If you want to see the head, in all of its glory, it is in the British Museum http://www.britishmuseum.org/explore/highlights/highlight_objects/gr/b/head_of_augustus.aspx
A Map of the Open Country of a Woman’s Heart D. W. Kellogg, c. 1833–1842
Mmmm, methinks this map of a woman’s heart tells more about the artist. It purportedly captures nineteenth-century ideas about womanhood in America. The caption reads, “The Open Country of Woman’s Heart, Exhibiting its internal communications, and the facilities and dangers to Travellers therein.” According to this map, Love is at the center of a woman’s heart, and Sentimentality and Sentiment (including Good Sense, Discrimination, Hope, Enthusiasm, and Platonic Affection) take up a sizeable portion of the entire territory. The larger, treacherous areas of a woman’s heart are Selfishness and Coquetry, attributes suggesting that all women are basically untrustworthy. The largest regions, Love of Admiration, Love of Dress, and Love of Display indicate womens’ essentially shallow nature. Written by a man then. Though I don’t know that. I think it’s time to update this worn out cartography of the female of the species. Any takers?
You might just make all the difference , and no-one knows when, where or to whom a stroke will strike. Commit this small memory to mind, the first three letters of stroke.
You might save a life. If a stroke victim gets medical help within three hours, they stand a good chance of a full recovery. How good is that? .
What a lovely way with words he has, and couldn’t we all relate to this at one time or another? A poetry anthology is a marvellous thing. I have been compiling one of my own since I was about 16, and I add to it whenever I read a poem or a piece of prose that really resonates. It is a gorgeous bank of memories, linking me back to the me I was when I first read each poem, like a photo album, but different in that it thrusts me into an emotional landscape connecting me to something outside myself, the poets landscape. I recommend anyone to start one for themselves, and simply add to it whenever the fancy takes you. Go on, you know you want to. When I am an old lady, nodding into the fire, I will be able to take myself back in time, to the girl I was at 17, the young woman seeking love, the newly wed. the friend, the fresh mother, and the middle aged me, still curious, still loving the possibilities.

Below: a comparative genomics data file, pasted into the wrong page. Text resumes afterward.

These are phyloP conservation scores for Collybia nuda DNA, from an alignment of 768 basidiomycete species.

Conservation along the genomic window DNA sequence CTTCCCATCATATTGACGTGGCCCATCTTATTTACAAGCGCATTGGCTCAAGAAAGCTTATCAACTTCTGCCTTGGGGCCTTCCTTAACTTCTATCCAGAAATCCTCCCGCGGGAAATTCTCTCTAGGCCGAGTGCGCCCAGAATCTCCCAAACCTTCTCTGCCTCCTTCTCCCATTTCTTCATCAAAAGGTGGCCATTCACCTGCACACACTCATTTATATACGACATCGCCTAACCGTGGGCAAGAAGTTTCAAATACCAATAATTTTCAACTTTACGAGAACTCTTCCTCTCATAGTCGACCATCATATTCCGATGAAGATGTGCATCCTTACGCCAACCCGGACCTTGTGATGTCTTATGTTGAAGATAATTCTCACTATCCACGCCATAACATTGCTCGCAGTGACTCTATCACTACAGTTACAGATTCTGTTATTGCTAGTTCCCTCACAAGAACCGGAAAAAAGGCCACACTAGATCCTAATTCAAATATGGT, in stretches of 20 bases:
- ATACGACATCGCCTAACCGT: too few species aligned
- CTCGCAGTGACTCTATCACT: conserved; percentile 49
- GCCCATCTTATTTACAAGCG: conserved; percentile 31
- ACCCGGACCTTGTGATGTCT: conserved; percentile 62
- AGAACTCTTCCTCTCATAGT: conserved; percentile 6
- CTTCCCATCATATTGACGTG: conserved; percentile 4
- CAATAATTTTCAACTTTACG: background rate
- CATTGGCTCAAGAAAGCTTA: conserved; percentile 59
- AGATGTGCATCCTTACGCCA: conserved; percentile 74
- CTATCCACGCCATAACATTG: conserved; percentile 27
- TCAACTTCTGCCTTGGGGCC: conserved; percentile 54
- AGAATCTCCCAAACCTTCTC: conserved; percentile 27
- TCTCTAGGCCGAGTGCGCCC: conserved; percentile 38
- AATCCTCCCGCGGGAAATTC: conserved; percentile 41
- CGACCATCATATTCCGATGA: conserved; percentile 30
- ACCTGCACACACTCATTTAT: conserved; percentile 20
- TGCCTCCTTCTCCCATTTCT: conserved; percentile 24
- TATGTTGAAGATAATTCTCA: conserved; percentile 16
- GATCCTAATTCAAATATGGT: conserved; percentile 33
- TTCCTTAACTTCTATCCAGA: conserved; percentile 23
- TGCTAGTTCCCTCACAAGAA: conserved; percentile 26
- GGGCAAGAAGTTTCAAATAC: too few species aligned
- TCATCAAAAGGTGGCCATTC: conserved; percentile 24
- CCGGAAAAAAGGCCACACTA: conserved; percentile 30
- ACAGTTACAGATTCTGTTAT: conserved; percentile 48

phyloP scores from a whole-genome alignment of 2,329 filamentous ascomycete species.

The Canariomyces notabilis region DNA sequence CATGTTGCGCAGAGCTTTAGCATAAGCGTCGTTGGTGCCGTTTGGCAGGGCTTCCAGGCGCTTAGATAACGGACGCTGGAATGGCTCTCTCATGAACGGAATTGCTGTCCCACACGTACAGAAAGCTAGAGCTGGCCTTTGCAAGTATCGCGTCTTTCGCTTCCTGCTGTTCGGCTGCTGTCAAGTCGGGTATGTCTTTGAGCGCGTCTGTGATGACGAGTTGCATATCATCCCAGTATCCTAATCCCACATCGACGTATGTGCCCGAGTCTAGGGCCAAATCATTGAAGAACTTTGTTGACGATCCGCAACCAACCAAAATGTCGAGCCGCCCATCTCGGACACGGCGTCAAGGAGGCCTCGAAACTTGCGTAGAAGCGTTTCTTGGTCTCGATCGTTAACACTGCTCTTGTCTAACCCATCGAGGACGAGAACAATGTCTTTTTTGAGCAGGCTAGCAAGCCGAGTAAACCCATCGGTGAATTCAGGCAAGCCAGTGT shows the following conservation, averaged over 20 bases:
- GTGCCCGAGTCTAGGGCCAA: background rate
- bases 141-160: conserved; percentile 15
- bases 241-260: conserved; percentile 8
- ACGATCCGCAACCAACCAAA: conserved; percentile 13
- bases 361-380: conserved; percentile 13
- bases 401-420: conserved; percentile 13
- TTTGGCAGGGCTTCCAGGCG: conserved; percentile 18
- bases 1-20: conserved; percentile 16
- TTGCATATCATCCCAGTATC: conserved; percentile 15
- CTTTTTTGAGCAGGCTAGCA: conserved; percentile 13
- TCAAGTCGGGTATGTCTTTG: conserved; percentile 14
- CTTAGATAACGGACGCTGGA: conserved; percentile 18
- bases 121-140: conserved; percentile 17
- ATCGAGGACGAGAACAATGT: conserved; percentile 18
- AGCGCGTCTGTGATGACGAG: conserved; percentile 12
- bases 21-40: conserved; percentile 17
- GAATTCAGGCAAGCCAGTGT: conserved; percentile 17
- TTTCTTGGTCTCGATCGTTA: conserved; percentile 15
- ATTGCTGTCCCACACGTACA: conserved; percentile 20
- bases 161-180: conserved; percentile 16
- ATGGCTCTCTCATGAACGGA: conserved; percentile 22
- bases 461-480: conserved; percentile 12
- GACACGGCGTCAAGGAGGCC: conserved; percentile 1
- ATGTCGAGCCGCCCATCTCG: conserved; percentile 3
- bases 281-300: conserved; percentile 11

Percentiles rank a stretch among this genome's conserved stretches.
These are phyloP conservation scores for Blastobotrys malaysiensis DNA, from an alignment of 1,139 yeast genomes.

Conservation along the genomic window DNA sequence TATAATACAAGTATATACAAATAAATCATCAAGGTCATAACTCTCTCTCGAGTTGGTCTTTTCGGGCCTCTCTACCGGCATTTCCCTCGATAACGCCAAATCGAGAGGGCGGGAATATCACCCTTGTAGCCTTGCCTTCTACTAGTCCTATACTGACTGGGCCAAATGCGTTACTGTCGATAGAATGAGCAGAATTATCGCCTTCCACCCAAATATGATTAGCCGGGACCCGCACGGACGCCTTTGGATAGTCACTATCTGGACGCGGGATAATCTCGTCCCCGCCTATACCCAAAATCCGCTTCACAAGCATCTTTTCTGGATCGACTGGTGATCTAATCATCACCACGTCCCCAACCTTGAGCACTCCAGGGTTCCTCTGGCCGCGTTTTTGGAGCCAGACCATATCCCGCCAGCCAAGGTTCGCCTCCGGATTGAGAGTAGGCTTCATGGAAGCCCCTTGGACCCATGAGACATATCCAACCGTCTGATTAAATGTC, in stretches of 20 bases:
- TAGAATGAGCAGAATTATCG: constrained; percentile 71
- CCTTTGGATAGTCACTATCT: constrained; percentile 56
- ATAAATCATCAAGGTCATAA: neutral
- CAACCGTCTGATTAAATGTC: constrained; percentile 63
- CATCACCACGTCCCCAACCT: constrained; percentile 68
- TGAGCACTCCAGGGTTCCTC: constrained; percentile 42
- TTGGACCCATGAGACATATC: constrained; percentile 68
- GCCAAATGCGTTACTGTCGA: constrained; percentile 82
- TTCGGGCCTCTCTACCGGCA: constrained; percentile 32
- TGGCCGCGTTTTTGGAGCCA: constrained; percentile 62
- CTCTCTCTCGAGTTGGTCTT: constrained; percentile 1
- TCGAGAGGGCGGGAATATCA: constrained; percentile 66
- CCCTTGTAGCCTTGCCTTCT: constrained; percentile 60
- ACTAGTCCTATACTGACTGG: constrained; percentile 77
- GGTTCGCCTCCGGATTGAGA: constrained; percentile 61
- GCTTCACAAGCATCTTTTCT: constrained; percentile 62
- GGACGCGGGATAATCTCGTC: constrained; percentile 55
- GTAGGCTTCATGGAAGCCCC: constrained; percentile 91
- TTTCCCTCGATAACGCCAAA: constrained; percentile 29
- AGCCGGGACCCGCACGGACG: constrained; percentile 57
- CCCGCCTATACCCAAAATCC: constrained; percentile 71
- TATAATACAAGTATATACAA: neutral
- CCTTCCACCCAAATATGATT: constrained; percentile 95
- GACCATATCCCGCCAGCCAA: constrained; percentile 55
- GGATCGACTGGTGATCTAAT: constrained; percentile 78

I am working today in my January blues. Blues don’t have to be melancholy, they can just be blue, and bright , and uplifting. I have used photo images taken on one of my journeys to Skye, and worked on them , so that they bring back to me the sweetness of life, lived quietly, lived simply, with the expanse of the sky and the sea to capture. Skye is probably my favourite destination, because I do not find travel easy, so I will never be crossing time zones and savouring the wonders of other corners of the world. I am content to spend my time among the rock and the wind , knowing my heart is allowed stillness there, and contentment. I have been considering the images that trigger an emotional response in me, and many of them are seascapes, where timelessness is apparent. Where the demands of the ego are somehow diminished, and I can just breathe, and be. Find yourself a place, a condition that allows you that freedom. Just to be. I am by nature, attracted to the emptinesss of some slandscape, it offers me refuge, whereas I know others would find this place inhospitable, lacking the stimulus they need to find contentment. I love how we are so similar, and so different at the same time.
This view is taken from a small boat boarded at Elgol, and dropping us at the Cuillen, for a potter and a play amongst the rocks and the lakes. If you like to be close to nature, this is a glorious trip to take. The bonus for us this time was the weather. We had never seen Skye in such bright light, literally transforming the laandscape. Just glorious. The beauty of being in the middle of this range is it’s sense of history, and completeness , and seperateness from the dramas and crises of modern life. No one can drive there, you have to get the boat and walk. And sit. Take a flask. Can’t wait to be back.